The Common Drawbacks of a Physician Employment Contract

The doctors fresh out of immunity are usually in a hurry to sign a physician employment contract and jump into a practicing career. But as experienced professionals know, what initially may seem like a lucrative career move may turn out to be a rotten egg in the end. So before placing your career in any particular "egg-basket", check out the "hatching plan" ie your physician employment contract. Although the doctors master the anatomy of the human body well, the legalese included in the doctor recruitment agreement may not exactly be their cup of tea. So it is wise to hire competent professional help. But an outline of the common problems faced by newbie doctors starting out on practices may be helpful.

Almost everyone solely concentrates on the remembrance package to the exclusion of other considerations. But that might turn out to be a costly mistake to make. A compensation package rich in various kinds of benefits is far more useful in the long run. So make a wise decision and check out the following parts of the physician employment deal.

Ranges of work and employment position are important things to consider while you decide a contract. Try and understand the differences between an employee, an independent service provider and a partner. It is important that the essential anticipations of a physician's duties are explicitly spelled out despite patient numbers and hence work volume may change.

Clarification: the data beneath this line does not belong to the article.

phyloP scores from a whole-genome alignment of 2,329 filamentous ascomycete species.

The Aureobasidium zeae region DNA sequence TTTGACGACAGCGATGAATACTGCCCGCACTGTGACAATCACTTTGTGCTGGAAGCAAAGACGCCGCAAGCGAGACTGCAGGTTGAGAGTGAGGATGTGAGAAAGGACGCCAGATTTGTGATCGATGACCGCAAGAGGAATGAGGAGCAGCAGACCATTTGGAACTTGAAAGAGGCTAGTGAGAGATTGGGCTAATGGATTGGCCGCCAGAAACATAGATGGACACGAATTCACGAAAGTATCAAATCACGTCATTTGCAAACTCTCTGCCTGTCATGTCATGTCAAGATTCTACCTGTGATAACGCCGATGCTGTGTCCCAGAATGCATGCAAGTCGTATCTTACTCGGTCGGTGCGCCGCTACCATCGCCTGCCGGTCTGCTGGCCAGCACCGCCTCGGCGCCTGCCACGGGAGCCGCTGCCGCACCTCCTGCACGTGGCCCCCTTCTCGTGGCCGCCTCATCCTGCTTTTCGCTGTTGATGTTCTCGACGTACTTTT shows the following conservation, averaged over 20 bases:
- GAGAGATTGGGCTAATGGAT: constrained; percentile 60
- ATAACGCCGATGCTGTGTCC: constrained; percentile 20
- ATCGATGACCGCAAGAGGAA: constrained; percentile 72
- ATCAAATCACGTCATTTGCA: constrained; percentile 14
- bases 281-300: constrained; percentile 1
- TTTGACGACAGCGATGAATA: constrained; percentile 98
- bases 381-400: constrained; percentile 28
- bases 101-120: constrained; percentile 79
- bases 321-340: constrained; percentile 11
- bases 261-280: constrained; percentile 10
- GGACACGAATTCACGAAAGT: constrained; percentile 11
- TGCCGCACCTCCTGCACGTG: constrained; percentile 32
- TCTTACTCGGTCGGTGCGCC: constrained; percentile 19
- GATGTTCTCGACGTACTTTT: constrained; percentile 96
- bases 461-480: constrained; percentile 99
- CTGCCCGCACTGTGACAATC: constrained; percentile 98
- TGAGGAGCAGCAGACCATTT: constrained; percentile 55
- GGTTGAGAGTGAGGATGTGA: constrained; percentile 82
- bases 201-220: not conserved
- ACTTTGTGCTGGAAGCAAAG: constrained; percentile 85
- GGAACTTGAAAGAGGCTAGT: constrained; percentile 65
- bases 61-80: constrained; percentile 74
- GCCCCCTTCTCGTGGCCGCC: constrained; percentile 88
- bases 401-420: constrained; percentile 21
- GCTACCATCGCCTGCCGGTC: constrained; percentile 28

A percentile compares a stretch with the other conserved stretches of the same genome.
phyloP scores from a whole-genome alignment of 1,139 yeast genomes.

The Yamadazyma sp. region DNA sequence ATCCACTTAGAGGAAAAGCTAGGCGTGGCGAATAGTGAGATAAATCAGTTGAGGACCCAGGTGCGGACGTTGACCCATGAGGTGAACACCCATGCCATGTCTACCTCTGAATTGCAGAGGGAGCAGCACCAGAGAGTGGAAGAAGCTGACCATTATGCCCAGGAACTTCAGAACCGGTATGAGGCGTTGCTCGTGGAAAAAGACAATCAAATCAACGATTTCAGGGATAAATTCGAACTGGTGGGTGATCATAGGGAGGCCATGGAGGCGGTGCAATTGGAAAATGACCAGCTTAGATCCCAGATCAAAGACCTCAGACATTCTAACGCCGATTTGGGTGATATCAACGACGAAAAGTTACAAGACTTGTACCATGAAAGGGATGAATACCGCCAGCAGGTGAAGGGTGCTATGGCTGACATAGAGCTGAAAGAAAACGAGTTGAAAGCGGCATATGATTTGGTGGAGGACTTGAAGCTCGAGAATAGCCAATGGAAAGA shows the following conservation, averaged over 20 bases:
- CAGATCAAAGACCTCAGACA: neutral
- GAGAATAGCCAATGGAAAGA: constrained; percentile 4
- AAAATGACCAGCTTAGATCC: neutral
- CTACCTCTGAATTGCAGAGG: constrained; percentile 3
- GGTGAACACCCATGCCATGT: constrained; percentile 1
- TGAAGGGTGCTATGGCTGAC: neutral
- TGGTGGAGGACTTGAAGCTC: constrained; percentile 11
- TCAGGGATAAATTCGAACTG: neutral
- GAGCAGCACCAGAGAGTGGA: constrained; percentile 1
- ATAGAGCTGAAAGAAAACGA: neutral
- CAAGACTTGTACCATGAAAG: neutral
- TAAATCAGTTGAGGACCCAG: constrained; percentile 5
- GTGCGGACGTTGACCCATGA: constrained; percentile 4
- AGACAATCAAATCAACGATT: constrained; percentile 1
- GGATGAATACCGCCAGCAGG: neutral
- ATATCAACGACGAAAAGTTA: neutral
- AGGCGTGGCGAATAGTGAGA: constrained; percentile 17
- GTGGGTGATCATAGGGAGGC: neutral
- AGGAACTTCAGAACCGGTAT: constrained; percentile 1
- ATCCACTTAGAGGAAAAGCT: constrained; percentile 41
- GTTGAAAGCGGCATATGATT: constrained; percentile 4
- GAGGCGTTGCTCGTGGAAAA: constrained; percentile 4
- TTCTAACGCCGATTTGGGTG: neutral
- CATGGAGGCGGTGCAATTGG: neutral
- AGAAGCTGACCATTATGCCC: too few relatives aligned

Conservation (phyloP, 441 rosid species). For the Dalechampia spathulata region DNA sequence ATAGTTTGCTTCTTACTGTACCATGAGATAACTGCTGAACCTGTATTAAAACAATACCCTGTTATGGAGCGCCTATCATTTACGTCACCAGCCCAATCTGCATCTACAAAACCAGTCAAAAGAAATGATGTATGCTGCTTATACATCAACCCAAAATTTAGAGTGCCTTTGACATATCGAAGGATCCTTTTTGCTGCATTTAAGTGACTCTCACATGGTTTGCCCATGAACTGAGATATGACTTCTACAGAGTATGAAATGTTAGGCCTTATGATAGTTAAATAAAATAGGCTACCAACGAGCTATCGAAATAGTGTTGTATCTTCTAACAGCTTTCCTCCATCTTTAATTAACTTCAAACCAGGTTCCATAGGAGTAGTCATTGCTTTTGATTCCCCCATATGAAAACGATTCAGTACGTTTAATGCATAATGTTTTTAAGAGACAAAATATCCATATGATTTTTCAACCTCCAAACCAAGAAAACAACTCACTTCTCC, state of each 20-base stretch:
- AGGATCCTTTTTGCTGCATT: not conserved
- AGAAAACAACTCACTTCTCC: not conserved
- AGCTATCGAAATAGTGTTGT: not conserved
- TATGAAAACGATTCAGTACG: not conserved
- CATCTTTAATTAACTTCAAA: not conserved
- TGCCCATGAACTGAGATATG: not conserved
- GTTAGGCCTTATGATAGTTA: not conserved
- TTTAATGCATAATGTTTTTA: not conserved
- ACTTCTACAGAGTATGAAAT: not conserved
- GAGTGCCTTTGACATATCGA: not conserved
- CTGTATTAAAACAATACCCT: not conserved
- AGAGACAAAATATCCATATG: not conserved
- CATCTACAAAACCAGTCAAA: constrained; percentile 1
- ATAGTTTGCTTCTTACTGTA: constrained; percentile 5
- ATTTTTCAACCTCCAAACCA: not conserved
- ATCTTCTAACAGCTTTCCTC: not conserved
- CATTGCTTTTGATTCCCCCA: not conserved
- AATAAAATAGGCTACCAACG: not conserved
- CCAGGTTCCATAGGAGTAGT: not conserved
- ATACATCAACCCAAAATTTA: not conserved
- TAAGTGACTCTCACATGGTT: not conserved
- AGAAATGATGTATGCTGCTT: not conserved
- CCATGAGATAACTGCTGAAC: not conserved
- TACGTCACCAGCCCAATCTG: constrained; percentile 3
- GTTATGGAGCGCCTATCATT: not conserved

• Emoluments may be calculated according to various rules by the employers:
  • The variable percentage of collection or billings.
  • A constant monthly or annual wage system.
  • A blend of the two systems.

Explicit particulars of the variable system must be clearly put out in the contract including future increments and the formula to calculate your earnings from the billed amount. In fact all details regarding the compensation structure should be stated in the contract including obligatory reimbursements and benefits and vacation programs.

Termination policies are to be carefully read and understood. Two fundamental types of termination stipulations are seen:

The "without cause" policy allows the employer to terminate the service of an employee without showing any reason for doing so, after serving a notice period that allows the employee to look for alternative opportunity. A fair employer gives the same rights to the employee. It is necessary to make sure that the notice period is sufficient enough for proper job search. In case it is initiated by the employee it should not clash with the "non-compete" clause.

The "with cause" article allows termination for negligence of duty and accessibility to provide adequate medical care to patients.

Restrictive service clauses are illegal in some states while in others it has to be "reasonable" to be applicable so legal expertise is required in evaluating such clauses in the agreement. Although these may seem unfair to the doctors since these keep coming up, it is wise not to overlook their implications.